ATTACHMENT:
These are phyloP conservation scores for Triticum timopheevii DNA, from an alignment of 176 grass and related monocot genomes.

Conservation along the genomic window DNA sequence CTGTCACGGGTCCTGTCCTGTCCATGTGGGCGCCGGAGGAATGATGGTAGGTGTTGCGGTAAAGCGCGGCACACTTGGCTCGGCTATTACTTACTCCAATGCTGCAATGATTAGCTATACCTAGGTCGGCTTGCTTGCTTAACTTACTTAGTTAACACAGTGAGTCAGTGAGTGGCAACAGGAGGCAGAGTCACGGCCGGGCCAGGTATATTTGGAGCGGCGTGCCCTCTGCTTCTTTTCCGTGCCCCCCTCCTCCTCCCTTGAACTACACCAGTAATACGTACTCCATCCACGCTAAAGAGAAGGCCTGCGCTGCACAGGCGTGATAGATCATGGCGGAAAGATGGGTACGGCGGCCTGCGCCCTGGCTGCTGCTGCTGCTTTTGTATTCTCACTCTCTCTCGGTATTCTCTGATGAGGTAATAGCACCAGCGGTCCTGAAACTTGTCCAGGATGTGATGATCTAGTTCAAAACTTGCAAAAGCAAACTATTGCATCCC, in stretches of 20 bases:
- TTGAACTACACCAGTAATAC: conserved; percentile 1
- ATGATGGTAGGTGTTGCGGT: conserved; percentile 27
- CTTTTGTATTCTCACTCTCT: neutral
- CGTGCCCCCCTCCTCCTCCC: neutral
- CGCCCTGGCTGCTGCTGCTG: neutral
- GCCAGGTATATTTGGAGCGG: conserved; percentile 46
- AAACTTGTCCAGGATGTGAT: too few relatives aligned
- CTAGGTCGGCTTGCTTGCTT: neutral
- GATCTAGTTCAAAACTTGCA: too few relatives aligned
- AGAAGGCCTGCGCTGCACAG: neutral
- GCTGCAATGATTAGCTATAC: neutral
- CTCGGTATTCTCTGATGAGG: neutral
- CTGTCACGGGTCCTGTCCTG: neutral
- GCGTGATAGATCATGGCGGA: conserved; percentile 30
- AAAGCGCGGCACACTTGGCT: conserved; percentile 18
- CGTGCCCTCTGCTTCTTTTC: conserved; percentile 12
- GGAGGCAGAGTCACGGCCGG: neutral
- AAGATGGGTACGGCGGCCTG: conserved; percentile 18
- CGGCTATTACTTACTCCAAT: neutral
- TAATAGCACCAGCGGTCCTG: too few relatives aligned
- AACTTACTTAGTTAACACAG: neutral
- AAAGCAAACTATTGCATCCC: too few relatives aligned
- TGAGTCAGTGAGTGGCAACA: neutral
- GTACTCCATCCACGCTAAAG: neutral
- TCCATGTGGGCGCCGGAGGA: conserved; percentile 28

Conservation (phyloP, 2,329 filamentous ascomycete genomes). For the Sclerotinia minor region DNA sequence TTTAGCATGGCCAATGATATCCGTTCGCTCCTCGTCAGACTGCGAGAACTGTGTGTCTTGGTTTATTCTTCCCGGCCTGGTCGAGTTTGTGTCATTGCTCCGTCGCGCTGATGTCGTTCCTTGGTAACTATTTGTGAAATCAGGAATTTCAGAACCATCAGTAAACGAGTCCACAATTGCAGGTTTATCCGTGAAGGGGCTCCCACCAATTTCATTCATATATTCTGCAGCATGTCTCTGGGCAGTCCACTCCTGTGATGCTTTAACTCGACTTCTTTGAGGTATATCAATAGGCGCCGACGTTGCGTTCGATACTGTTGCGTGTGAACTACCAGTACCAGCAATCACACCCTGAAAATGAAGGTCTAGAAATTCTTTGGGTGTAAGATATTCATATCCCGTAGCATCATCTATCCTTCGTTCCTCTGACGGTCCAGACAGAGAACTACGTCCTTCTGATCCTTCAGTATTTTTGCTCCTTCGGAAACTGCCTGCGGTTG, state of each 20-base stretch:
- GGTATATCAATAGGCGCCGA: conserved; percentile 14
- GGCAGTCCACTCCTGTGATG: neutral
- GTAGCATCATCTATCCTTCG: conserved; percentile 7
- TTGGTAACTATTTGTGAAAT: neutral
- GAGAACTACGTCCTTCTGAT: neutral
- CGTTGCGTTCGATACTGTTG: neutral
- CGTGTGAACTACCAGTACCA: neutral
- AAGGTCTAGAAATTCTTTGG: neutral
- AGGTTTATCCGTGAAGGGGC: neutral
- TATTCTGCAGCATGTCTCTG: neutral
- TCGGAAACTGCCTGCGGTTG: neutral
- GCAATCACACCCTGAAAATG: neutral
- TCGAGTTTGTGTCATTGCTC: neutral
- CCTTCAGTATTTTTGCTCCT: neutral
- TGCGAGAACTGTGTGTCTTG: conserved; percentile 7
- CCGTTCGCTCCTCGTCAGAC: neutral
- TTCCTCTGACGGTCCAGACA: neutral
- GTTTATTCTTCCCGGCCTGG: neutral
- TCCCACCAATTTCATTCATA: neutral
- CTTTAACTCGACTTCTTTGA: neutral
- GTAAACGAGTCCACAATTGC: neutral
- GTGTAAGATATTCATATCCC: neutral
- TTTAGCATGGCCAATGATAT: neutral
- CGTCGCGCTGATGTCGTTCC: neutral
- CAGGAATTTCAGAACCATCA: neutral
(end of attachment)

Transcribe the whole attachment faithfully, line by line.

These are phyloP conservation scores for Triticum timopheevii DNA, from an alignment of 176 grass and related monocot genomes.

Conservation along the genomic window DNA sequence CTGTCACGGGTCCTGTCCTGTCCATGTGGGCGCCGGAGGAATGATGGTAGGTGTTGCGGTAAAGCGCGGCACACTTGGCTCGGCTATTACTTACTCCAATGCTGCAATGATTAGCTATACCTAGGTCGGCTTGCTTGCTTAACTTACTTAGTTAACACAGTGAGTCAGTGAGTGGCAACAGGAGGCAGAGTCACGGCCGGGCCAGGTATATTTGGAGCGGCGTGCCCTCTGCTTCTTTTCCGTGCCCCCCTCCTCCTCCCTTGAACTACACCAGTAATACGTACTCCATCCACGCTAAAGAGAAGGCCTGCGCTGCACAGGCGTGATAGATCATGGCGGAAAGATGGGTACGGCGGCCTGCGCCCTGGCTGCTGCTGCTGCTTTTGTATTCTCACTCTCTCTCGGTATTCTCTGATGAGGTAATAGCACCAGCGGTCCTGAAACTTGTCCAGGATGTGATGATCTAGTTCAAAACTTGCAAAAGCAAACTATTGCATCCC, in stretches of 20 bases:
- TTGAACTACACCAGTAATAC: conserved; percentile 1
- ATGATGGTAGGTGTTGCGGT: conserved; percentile 27
- CTTTTGTATTCTCACTCTCT: neutral
- CGTGCCCCCCTCCTCCTCCC: neutral
- CGCCCTGGCTGCTGCTGCTG: neutral
- GCCAGGTATATTTGGAGCGG: conserved; percentile 46
- AAACTTGTCCAGGATGTGAT: too few relatives aligned
- CTAGGTCGGCTTGCTTGCTT: neutral
- GATCTAGTTCAAAACTTGCA: too few relatives aligned
- AGAAGGCCTGCGCTGCACAG: neutral
- GCTGCAATGATTAGCTATAC: neutral
- CTCGGTATTCTCTGATGAGG: neutral
- CTGTCACGGGTCCTGTCCTG: neutral
- GCGTGATAGATCATGGCGGA: conserved; percentile 30
- AAAGCGCGGCACACTTGGCT: conserved; percentile 18
- CGTGCCCTCTGCTTCTTTTC: conserved; percentile 12
- GGAGGCAGAGTCACGGCCGG: neutral
- AAGATGGGTACGGCGGCCTG: conserved; percentile 18
- CGGCTATTACTTACTCCAAT: neutral
- TAATAGCACCAGCGGTCCTG: too few relatives aligned
- AACTTACTTAGTTAACACAG: neutral
- AAAGCAAACTATTGCATCCC: too few relatives aligned
- TGAGTCAGTGAGTGGCAACA: neutral
- GTACTCCATCCACGCTAAAG: neutral
- TCCATGTGGGCGCCGGAGGA: conserved; percentile 28

Conservation (phyloP, 2,329 filamentous ascomycete genomes). For the Sclerotinia minor region DNA sequence TTTAGCATGGCCAATGATATCCGTTCGCTCCTCGTCAGACTGCGAGAACTGTGTGTCTTGGTTTATTCTTCCCGGCCTGGTCGAGTTTGTGTCATTGCTCCGTCGCGCTGATGTCGTTCCTTGGTAACTATTTGTGAAATCAGGAATTTCAGAACCATCAGTAAACGAGTCCACAATTGCAGGTTTATCCGTGAAGGGGCTCCCACCAATTTCATTCATATATTCTGCAGCATGTCTCTGGGCAGTCCACTCCTGTGATGCTTTAACTCGACTTCTTTGAGGTATATCAATAGGCGCCGACGTTGCGTTCGATACTGTTGCGTGTGAACTACCAGTACCAGCAATCACACCCTGAAAATGAAGGTCTAGAAATTCTTTGGGTGTAAGATATTCATATCCCGTAGCATCATCTATCCTTCGTTCCTCTGACGGTCCAGACAGAGAACTACGTCCTTCTGATCCTTCAGTATTTTTGCTCCTTCGGAAACTGCCTGCGGTTG, state of each 20-base stretch:
- GGTATATCAATAGGCGCCGA: conserved; percentile 14
- GGCAGTCCACTCCTGTGATG: neutral
- GTAGCATCATCTATCCTTCG: conserved; percentile 7
- TTGGTAACTATTTGTGAAAT: neutral
- GAGAACTACGTCCTTCTGAT: neutral
- CGTTGCGTTCGATACTGTTG: neutral
- CGTGTGAACTACCAGTACCA: neutral
- AAGGTCTAGAAATTCTTTGG: neutral
- AGGTTTATCCGTGAAGGGGC: neutral
- TATTCTGCAGCATGTCTCTG: neutral
- TCGGAAACTGCCTGCGGTTG: neutral
- GCAATCACACCCTGAAAATG: neutral
- TCGAGTTTGTGTCATTGCTC: neutral
- CCTTCAGTATTTTTGCTCCT: neutral
- TGCGAGAACTGTGTGTCTTG: conserved; percentile 7
- CCGTTCGCTCCTCGTCAGAC: neutral
- TTCCTCTGACGGTCCAGACA: neutral
- GTTTATTCTTCCCGGCCTGG: neutral
- TCCCACCAATTTCATTCATA: neutral
- CTTTAACTCGACTTCTTTGA: neutral
- GTAAACGAGTCCACAATTGC: neutral
- GTGTAAGATATTCATATCCC: neutral
- TTTAGCATGGCCAATGATAT: neutral
- CGTCGCGCTGATGTCGTTCC: neutral
- CAGGAATTTCAGAACCATCA: neutral